Midterm 1: Drug Metabolism and Toxicity Flashcards Preview

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Flashcards in Midterm 1: Drug Metabolism and Toxicity Deck (13):

Many drugs are known to undergo metabolism to reactive metabolites that bind to cellular macromolecules and produce a toxicity. 

  • metabolites are causing the toxicity as opposed to the parent drug and that there are multiple cellular targets. 
  • While drug metabolite induced toxicities can and do occur in tissues and organs the liver is often the target due to it’s high concentration of metabolizing enzymes and it’s anotomical location
  • Many anticancer drugs are either alkylating agents, are designed to be converted to alkylating agents or promote destructive processes such a redox cycling to reactive oxygen species. They also cause toxicities and often widespread cell death including healthy cells. We won’t talk about those. 

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 Examples of Post-marketing Drug Induced Liver Toxicities (DILI) 

Black Box Warnings: Dacarbazine, Dantrolene, Felbamate, Flutamide, Halothane, Ketoconazole, Leflunomide Tolcapone Valproic Acid Zalcitabine Zidovudine

Withdrawn from Market: Benoxaprofen Bromfenac Iproniazid Nefazadone Pemoline Temafloxacin Ticrynafen Troglitazone Trovafloxacin 


Definition: Black Box Warning

 mandated by the FDA and warns to the potential for a serious adverse drug reaction (ADR). It must be placed on the label or package insert. It almost always reduces drug utilization and may be a prelude to a drug being removed from the market. 


Drug Induced Liver Toxicities (DILI) Properties


  • Quite often the molecular basis for the ADR is not known. Particularly troublesome are rare and unpredictable (idiosyncratic) ADRs.
  • Toxicity may be either acute or cumulative. In some immune-based ADRs the toxicity is observed upon repeat exposure.
  • Certain types of functional groups (moieties) are most suspect. Drugs that contain or can be metabolized to the following structures may cause toxic effects via the formation of reactive metabolites:
    • – Hydrazines and hydrazides
    • – Arylacetic or aryl propionic acids
    • – Thiophene, furan, pyrrole, polycyclic aromatics.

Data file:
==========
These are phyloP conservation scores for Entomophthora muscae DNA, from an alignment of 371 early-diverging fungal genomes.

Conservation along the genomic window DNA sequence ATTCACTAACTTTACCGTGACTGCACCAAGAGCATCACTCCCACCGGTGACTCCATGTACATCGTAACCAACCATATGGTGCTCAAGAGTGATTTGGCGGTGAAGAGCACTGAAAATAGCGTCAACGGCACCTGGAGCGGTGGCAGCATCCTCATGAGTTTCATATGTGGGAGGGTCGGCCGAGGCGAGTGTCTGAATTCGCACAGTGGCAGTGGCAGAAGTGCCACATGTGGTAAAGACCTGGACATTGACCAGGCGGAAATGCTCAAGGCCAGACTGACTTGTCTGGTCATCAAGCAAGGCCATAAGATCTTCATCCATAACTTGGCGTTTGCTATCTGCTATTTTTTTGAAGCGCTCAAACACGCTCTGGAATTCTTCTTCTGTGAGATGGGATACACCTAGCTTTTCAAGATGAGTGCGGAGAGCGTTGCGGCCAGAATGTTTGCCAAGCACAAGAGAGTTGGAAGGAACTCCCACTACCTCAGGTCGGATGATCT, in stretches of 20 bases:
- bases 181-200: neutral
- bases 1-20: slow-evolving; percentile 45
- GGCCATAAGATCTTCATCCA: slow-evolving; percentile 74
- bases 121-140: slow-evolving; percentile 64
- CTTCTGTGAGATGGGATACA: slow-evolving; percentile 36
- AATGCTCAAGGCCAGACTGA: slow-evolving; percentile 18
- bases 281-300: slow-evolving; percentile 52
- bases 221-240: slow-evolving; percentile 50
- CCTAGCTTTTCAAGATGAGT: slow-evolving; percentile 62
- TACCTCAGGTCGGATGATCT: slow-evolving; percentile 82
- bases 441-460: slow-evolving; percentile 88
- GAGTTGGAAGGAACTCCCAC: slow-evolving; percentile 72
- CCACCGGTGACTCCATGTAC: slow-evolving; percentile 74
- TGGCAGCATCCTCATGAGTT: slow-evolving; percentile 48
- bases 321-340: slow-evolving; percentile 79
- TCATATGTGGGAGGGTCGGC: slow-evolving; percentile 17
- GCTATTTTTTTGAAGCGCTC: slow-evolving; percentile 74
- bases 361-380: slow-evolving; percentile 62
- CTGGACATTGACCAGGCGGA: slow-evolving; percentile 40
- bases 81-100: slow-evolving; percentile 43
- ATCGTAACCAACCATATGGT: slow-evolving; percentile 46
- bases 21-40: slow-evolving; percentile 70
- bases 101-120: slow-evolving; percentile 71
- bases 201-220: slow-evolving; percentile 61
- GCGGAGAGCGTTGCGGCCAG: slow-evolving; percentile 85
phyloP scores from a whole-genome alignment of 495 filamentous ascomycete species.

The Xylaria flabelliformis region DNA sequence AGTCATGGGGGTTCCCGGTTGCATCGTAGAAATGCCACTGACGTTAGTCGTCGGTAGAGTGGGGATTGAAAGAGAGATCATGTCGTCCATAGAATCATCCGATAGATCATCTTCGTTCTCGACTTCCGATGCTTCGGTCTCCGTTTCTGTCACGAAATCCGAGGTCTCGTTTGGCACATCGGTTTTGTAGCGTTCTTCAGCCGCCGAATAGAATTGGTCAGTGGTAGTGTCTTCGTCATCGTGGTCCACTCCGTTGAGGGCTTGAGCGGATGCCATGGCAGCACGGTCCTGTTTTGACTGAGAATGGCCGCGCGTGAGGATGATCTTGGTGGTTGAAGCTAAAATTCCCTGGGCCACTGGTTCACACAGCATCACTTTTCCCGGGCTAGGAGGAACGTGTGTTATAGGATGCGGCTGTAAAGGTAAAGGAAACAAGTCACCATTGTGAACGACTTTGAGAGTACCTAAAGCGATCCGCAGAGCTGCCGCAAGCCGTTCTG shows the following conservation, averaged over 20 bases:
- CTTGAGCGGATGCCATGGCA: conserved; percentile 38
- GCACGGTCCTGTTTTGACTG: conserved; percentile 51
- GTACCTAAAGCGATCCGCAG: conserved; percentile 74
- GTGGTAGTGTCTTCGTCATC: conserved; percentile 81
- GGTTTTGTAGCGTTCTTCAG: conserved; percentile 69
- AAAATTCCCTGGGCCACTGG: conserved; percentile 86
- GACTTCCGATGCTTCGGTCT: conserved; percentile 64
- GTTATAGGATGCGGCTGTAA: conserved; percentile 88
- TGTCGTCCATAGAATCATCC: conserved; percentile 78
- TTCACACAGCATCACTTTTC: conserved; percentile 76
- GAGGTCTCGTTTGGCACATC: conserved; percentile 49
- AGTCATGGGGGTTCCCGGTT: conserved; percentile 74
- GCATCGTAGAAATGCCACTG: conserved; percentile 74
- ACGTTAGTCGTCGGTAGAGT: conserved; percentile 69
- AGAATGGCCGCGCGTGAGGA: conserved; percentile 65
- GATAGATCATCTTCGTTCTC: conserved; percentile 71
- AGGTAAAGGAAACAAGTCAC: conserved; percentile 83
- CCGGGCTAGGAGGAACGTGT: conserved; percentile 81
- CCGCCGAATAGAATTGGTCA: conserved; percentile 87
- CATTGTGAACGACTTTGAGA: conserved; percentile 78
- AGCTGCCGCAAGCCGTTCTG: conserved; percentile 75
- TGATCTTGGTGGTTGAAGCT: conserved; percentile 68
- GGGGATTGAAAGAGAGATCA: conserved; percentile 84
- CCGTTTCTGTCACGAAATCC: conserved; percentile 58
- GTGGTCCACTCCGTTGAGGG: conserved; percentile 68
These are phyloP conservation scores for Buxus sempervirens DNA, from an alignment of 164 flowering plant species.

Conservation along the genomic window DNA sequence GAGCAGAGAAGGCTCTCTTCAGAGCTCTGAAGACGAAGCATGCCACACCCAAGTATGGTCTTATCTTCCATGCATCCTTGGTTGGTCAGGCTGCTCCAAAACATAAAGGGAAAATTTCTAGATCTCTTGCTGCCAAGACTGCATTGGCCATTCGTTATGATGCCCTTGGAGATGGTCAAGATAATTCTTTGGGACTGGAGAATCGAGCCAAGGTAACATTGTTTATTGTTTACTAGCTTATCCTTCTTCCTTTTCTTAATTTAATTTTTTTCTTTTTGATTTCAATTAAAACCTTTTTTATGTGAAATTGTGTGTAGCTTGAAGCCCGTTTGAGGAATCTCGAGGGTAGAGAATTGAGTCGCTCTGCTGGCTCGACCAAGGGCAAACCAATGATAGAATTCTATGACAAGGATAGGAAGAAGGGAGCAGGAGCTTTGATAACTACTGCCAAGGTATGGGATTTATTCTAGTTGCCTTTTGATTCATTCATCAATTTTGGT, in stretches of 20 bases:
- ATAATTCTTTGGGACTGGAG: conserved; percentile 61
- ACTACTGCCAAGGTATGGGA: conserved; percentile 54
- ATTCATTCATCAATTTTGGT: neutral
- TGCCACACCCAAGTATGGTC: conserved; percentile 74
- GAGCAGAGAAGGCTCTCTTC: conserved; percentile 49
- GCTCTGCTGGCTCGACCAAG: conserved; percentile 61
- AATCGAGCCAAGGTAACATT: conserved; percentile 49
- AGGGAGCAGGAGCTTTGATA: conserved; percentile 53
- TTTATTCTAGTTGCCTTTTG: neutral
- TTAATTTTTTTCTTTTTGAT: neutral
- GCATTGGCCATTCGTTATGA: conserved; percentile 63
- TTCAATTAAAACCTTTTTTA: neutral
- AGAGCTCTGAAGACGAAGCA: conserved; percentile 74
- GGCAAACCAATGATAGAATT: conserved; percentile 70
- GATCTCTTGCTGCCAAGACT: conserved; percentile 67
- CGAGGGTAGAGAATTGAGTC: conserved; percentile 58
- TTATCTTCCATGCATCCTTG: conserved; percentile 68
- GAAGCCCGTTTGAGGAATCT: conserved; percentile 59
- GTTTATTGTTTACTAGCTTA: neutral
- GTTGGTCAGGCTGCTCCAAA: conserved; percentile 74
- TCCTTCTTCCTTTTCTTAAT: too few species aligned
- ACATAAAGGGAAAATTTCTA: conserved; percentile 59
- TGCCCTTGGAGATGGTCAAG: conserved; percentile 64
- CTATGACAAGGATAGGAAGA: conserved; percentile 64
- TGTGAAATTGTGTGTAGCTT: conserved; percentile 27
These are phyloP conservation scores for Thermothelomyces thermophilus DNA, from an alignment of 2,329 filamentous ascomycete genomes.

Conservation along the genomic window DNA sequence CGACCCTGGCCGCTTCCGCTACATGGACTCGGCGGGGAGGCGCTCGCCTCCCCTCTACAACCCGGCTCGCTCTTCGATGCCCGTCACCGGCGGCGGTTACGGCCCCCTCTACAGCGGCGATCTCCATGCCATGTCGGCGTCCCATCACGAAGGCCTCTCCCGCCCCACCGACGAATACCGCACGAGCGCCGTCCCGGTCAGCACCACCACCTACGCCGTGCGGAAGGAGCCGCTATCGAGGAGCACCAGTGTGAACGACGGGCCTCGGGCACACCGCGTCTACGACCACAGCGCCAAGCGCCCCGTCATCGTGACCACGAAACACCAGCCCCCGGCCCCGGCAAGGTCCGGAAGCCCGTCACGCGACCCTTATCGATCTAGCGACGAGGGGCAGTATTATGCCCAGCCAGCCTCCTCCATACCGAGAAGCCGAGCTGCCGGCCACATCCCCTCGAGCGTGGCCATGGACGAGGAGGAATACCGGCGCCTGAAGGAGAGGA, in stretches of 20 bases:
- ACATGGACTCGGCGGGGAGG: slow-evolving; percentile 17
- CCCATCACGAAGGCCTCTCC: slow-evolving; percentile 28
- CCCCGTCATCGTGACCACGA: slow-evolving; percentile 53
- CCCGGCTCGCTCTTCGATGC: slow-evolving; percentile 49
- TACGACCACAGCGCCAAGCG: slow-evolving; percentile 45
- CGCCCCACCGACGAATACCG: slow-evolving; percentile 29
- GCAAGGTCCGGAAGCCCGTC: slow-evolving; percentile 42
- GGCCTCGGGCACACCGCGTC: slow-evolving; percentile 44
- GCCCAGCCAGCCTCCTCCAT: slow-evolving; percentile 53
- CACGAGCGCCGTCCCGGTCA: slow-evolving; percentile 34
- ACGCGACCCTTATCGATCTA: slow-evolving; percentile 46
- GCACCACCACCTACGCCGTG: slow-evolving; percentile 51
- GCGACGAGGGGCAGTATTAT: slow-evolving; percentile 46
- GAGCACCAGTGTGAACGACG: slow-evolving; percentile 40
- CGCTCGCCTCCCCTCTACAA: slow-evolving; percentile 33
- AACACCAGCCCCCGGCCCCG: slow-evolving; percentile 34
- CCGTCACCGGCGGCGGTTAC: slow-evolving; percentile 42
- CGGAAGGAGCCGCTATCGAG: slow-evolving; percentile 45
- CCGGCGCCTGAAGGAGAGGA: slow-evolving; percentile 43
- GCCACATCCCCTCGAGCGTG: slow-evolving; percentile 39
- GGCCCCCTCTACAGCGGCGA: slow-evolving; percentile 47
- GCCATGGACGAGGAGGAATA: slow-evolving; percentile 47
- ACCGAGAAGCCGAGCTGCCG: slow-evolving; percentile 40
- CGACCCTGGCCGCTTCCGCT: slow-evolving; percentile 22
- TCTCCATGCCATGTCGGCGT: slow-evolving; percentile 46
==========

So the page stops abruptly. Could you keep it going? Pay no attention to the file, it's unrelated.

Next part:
• – Anilines or anilides
    • – Quinone and quinone imines
    • – Medium chain fatty acids
    • – Halogenated hydrocarbons and some halogenated aromatics
    • – Nitroaromatics
    • – Moieties that can form reactive α,β-unsaturated enal-like structures
    • – Thiols, thiono compounds, thiazolidinediones
  • We are discovering that in some cases there is a genetic component to risk of ADR. This area of study is called toxicogenomics 


Picture of Normal, necrotic and apoptosis hepatocytes

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More serious

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Natural, cascades to protect nearby cells 

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Liver Injury is usually accompanied by a rise of enzymes and other markers in the blood as the cells undergo cell destruction (lyse) 

  • AST (Aspartate Amino Transferase)
    • Ref. Levels = (0-35 Units/L) 
  • ALT (Aspartate Amino Transferase)
    • Ref. Levels = (0-65 Units/L) ​
  • BIL (Total Bilirubin)
    • Ref. Levels = (0.1-1 mg/dL) 
  • Another indication for liver damage. Damage, clotting times go up because liver makes clotting factor. Prothrombin times increases
  • AST and ALT levels also rise after a heart attack but BIL does not. 



Liver Biopsy

In some cases a liver biopsy is obtained. One type of liver injury occurs with acetaminophen. This is called centrolobular necrosis which is defined as necrosis restricted to the hepatocytes immediately surrounding the central venule.
(A below after acetaminophen; B is normal). The clear area in the middle is the central vein. 

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Flutamide and liver failure. 

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  • Flutamide is an anti-androgen (advanced prostate cancer, acne and hirsutism)